The Number One Album In The UK on the 21st May, 2001 was from R.E.M. with their twelfth album Reveal.
Produced by the band with Patrick McCarthy – whose credits include U2, Counting Crows and The Waterboys; McCarthy would ultimately work with R.E.M. across a number of their album projects in addition to Reveal, including Up, Around the Sun & the soundtrack for Man on the Moon
The Reveal album was recorded in a number of sessions throughout 2000 at locations such as Vancouver in Canada, Dalkey in Ireland & the band’s original hometown Athens, Georgia in the States [production details below].
At times fragile and others intensely beautiful, Reveal has many layers of depth, with the songwriting prowess of Peter Buck, Mike Mills and Michael Stipe at this 20-year juncture of their career something to be absolutely cherished.
“It’s been twenty years since R.E.M. released their debut single, “Radio Free Europe,” declaring their independence from the rock cliches of 1981 with a few self-evident truths: guitars, drums, hair, soulful moaning, spasmodic melody, raw emotion, pretensions and sexy mumbles nobody has deciphered to this day. Jesus, it sounded good. They were the archetypal American band of the Eighties, but it wasn’t till the Nineties that they grew up and hit the roll of their lives: In a mere six years, they gave us four classics, in Out of Time (love vs. war), Automatic for the People (love vs. death), Monster (love = guitars) and New Adventures in Hi-Fi (guitars = sex). But the past few years have been rough on R.E.M. and their fans, especially with the departure of drummer Bill Berry. So it’s inspiring to hear Michael Stipe, Peter Buck and Mike Mills brighten up on Reveal, telling a few fables of their own reconstruction with an album of gorgeous, woozily sun-struck ballads. Reveal won’t need to grow on you – thirty seconds into the opener, “The Lifting,” you can tell these guys got lucky with the muse again. Like U2’s All That You Can’t Leave Behind, it’s a spiritual renewal rooted in a musical one” –Rob Sheffield, **** – Rolling Stone, 1 May 2001
“All the defining REM characteristics are in place. The effortless grasp of melody, the vertiginous emotion, the comforting appreciation of beauty and the preservation of sanity in a world which hurts and confuses at every turn. The characters that populate the songs are all questing – a travelling businessman soul-searches in woozily spectral opener ‘The Lifting’, a failed entertainer travels to Nevada in the jangly ‘All The Way To Reno’, a drifting woman realises “now is greater than the whole of the past” in ‘She Just Wants To Be’. Like Stipe, they are taking a look around, evaluating, and switching on the optimism” – April Long, 7/10 – NME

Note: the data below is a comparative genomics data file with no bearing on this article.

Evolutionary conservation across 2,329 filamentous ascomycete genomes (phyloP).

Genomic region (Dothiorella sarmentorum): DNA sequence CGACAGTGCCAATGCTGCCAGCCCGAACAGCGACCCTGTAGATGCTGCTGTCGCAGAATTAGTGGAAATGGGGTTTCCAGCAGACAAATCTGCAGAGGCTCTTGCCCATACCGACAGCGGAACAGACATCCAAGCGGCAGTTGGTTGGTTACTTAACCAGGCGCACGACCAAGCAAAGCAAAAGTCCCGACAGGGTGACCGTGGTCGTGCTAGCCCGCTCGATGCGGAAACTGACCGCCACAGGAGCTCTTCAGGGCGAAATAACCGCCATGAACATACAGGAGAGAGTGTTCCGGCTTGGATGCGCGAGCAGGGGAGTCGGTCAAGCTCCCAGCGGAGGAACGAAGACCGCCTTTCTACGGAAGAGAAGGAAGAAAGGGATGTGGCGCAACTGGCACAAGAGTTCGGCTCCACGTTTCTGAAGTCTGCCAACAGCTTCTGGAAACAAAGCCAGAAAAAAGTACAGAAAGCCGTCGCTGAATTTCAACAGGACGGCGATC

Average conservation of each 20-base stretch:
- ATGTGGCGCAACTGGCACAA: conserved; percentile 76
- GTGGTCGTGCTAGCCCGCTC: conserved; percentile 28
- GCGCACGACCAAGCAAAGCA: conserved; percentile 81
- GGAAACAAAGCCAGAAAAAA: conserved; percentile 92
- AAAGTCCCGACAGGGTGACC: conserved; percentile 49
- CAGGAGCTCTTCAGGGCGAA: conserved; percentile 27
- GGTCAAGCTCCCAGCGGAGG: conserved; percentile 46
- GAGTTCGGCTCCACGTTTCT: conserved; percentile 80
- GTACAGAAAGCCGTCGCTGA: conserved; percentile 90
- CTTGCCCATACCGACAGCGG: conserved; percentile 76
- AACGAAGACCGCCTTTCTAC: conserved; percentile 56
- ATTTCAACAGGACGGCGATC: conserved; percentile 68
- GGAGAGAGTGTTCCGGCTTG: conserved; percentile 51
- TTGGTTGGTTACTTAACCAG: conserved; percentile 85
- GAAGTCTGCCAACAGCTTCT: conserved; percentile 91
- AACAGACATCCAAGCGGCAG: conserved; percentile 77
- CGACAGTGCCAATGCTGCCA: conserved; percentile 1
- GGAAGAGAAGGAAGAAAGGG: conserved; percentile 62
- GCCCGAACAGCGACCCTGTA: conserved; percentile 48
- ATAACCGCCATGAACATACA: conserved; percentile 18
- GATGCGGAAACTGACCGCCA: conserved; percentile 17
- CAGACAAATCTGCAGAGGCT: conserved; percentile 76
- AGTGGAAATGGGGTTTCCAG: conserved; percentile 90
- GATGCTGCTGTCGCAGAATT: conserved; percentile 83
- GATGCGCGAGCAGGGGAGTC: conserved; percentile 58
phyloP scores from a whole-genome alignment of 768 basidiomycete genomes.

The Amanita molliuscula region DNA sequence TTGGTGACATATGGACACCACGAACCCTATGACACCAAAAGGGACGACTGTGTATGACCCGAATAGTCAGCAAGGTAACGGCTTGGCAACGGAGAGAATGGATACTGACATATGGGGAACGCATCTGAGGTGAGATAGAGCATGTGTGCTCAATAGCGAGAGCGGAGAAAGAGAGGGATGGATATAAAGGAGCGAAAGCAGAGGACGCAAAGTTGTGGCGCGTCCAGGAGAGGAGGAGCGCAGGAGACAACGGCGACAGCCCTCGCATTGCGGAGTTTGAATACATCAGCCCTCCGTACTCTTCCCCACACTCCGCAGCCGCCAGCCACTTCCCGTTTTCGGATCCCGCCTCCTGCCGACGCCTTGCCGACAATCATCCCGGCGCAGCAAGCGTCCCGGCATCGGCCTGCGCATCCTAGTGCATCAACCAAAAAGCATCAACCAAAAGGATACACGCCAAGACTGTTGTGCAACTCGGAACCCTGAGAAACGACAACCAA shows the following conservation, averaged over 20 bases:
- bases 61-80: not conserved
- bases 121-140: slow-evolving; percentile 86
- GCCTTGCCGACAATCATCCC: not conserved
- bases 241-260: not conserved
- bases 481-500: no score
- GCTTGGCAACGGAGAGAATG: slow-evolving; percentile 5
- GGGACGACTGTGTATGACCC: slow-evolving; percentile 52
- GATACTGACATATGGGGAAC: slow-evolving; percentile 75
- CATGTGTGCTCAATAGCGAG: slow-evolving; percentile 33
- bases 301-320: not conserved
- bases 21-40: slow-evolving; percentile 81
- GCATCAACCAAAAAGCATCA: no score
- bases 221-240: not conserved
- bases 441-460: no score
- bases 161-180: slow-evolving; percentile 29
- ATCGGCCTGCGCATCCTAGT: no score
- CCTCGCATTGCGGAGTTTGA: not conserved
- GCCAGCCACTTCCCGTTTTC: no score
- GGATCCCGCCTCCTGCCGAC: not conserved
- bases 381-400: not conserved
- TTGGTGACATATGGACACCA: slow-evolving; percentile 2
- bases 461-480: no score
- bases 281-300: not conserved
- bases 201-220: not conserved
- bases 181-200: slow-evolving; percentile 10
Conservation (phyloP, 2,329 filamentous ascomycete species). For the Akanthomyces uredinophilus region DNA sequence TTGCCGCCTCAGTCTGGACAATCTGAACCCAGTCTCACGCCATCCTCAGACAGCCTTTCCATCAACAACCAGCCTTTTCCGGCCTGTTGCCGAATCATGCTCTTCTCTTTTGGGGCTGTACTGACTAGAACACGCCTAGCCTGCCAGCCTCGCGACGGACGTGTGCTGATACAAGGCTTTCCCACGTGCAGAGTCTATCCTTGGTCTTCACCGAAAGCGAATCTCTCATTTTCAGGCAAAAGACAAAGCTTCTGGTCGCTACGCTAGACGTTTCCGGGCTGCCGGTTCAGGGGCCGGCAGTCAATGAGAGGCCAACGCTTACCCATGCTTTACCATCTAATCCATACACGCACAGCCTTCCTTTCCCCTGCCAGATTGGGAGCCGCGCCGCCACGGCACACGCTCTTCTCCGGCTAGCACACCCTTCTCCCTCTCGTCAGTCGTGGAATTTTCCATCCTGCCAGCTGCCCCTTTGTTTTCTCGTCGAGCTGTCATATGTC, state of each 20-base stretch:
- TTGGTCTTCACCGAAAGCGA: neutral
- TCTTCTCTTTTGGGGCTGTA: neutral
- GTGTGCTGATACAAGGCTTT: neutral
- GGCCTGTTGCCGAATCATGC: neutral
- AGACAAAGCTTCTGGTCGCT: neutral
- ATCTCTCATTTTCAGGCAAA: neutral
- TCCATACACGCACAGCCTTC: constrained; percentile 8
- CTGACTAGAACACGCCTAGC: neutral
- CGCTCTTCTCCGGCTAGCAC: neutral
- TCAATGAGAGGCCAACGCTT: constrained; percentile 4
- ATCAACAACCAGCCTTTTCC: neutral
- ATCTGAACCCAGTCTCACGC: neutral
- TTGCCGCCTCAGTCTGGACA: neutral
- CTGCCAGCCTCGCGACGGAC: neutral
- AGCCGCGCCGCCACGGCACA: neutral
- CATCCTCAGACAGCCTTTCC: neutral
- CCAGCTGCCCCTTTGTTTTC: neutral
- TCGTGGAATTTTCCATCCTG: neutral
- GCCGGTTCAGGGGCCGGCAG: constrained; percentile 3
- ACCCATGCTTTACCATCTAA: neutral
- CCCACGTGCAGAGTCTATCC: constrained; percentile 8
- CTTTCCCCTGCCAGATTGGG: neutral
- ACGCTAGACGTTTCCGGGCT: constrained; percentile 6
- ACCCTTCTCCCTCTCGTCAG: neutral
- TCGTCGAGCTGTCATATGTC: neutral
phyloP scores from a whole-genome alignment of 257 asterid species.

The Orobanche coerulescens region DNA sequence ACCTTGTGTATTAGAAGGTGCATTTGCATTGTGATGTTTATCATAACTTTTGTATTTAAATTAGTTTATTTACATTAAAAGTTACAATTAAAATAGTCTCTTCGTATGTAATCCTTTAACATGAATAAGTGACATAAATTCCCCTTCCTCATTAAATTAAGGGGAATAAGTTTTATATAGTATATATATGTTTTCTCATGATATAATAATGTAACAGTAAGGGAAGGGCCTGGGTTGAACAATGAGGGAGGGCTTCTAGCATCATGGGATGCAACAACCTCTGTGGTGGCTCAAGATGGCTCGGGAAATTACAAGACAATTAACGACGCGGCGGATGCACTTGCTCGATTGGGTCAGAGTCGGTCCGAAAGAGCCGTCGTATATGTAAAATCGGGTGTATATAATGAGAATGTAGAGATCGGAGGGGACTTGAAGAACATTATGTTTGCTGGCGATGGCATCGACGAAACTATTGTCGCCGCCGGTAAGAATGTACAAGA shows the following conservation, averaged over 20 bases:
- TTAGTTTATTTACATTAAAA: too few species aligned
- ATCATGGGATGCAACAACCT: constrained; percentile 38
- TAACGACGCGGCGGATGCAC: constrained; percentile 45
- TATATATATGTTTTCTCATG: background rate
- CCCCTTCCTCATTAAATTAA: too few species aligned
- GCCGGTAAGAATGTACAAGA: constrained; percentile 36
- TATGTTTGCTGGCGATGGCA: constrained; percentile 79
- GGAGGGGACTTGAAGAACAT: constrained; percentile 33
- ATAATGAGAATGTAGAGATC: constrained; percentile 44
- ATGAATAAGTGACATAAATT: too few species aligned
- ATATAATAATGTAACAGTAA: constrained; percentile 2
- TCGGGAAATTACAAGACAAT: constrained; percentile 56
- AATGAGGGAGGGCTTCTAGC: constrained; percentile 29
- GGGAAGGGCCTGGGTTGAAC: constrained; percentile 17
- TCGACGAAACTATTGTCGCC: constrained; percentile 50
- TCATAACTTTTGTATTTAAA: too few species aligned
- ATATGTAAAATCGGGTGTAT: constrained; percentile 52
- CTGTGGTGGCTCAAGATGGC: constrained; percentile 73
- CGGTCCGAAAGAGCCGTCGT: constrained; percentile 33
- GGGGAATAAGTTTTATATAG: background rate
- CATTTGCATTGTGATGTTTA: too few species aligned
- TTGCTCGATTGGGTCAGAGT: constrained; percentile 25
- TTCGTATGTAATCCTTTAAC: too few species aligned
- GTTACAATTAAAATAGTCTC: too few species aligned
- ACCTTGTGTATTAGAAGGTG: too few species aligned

The Lifting – 4:39
I’ve Been High – 3:25
All the Way to Reno (You’re Gonna Be a Star) – 4:43
She Just Wants to Be – 5:22
Disappear” – 4:11
Saturn Return” – 4:55
Beat a Drum – 4:21
Imitation of Life – 3:57
Summer Turns to High – 3:31
Chorus and the Ring – 4:31
I’ll Take the Rain – 5:51
Beachball – 4:14
All songs Buck, Mills, Stipe
All songs 2001 Temporary Music (BMI)
Temporary Music administered in this and all worlds, inclusive, by Warner-Tamerlane Publishing Corp.
Scott McCaughey appears courtesy of Mammoth Records, Inc.
Produced by Pat McCarthy & R.E.M.
Recorded & Mixed by Pat McCarthy & Jamie Candiloro
THE WAREHOUSE Studios, Vancouver, British Columbia
2nd Engineers: Dean Maher, Zach Blackstone, Alex Aligizakis
JOHN KEANE Studios, Athens, Georgia
Engineer: John Keane
Field Recordings on Summer Turns To High by Lou Kregel
DALKEY LODGE, Dublin, Ireland
Assistant: Mark Fitzgerald
Further Assistance: Marguerite Ryan, Mary Boylan, Bee Mangan
WINDMILL LANE Studios, Dublin, Ireland
2nd Engineers: Kieran Lynch, Dave Hughes
THE HIT FACTORY / CRITERIA Studios, Miami, Florida
2nd Engineer: Christine Tramontano
Bob Ludwig at Gateway Mastering Studios, Portland, Maine
Editing: Adam Ayan
String Arrangements – Johnny Tate & R.E.M.
Paul O Hanlon
Cliona O Driscoll
Hillary O Donovan
Fergal O Ceallachain
Horns on Beachball
Get The Horn Section